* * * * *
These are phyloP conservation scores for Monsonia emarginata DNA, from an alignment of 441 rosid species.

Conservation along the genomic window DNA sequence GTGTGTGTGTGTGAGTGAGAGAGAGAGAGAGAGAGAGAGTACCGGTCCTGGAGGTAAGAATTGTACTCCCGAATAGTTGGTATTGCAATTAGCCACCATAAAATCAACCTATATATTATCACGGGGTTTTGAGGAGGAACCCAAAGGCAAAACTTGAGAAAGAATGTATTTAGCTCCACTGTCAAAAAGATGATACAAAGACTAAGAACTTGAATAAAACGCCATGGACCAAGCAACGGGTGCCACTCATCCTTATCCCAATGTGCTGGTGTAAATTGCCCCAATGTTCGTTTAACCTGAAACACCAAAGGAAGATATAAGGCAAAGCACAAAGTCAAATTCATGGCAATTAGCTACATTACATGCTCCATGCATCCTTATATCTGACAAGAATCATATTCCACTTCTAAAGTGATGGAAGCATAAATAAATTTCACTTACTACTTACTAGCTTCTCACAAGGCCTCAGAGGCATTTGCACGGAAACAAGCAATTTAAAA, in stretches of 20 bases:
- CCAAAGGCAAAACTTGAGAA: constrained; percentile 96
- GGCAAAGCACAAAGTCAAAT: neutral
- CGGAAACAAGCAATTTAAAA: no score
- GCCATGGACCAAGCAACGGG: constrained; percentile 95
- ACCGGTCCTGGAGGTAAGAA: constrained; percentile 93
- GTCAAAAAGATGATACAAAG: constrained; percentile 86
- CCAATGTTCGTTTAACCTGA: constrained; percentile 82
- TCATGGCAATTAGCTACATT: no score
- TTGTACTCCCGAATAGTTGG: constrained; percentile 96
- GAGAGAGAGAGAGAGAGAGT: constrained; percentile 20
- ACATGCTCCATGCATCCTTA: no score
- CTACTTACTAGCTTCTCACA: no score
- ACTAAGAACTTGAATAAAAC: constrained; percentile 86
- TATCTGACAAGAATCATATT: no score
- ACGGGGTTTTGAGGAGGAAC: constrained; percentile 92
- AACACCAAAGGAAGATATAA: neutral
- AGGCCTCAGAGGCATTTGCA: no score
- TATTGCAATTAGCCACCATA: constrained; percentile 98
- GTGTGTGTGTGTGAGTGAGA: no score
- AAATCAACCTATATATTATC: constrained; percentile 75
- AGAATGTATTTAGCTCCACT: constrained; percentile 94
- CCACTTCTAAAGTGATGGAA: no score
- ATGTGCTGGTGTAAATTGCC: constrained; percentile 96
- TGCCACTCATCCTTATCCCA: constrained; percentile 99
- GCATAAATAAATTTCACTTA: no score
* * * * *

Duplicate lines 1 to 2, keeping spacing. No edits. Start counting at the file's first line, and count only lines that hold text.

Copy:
These are phyloP conservation scores for Monsonia emarginata DNA, from an alignment of 441 rosid species.

Conservation along the genomic window DNA sequence GTGTGTGTGTGTGAGTGAGAGAGAGAGAGAGAGAGAGAGTACCGGTCCTGGAGGTAAGAATTGTACTCCCGAATAGTTGGTATTGCAATTAGCCACCATAAAATCAACCTATATATTATCACGGGGTTTTGAGGAGGAACCCAAAGGCAAAACTTGAGAAAGAATGTATTTAGCTCCACTGTCAAAAAGATGATACAAAGACTAAGAACTTGAATAAAACGCCATGGACCAAGCAACGGGTGCCACTCATCCTTATCCCAATGTGCTGGTGTAAATTGCCCCAATGTTCGTTTAACCTGAAACACCAAAGGAAGATATAAGGCAAAGCACAAAGTCAAATTCATGGCAATTAGCTACATTACATGCTCCATGCATCCTTATATCTGACAAGAATCATATTCCACTTCTAAAGTGATGGAAGCATAAATAAATTTCACTTACTACTTACTAGCTTCTCACAAGGCCTCAGAGGCATTTGCACGGAAACAAGCAATTTAAAA, in stretches of 20 bases: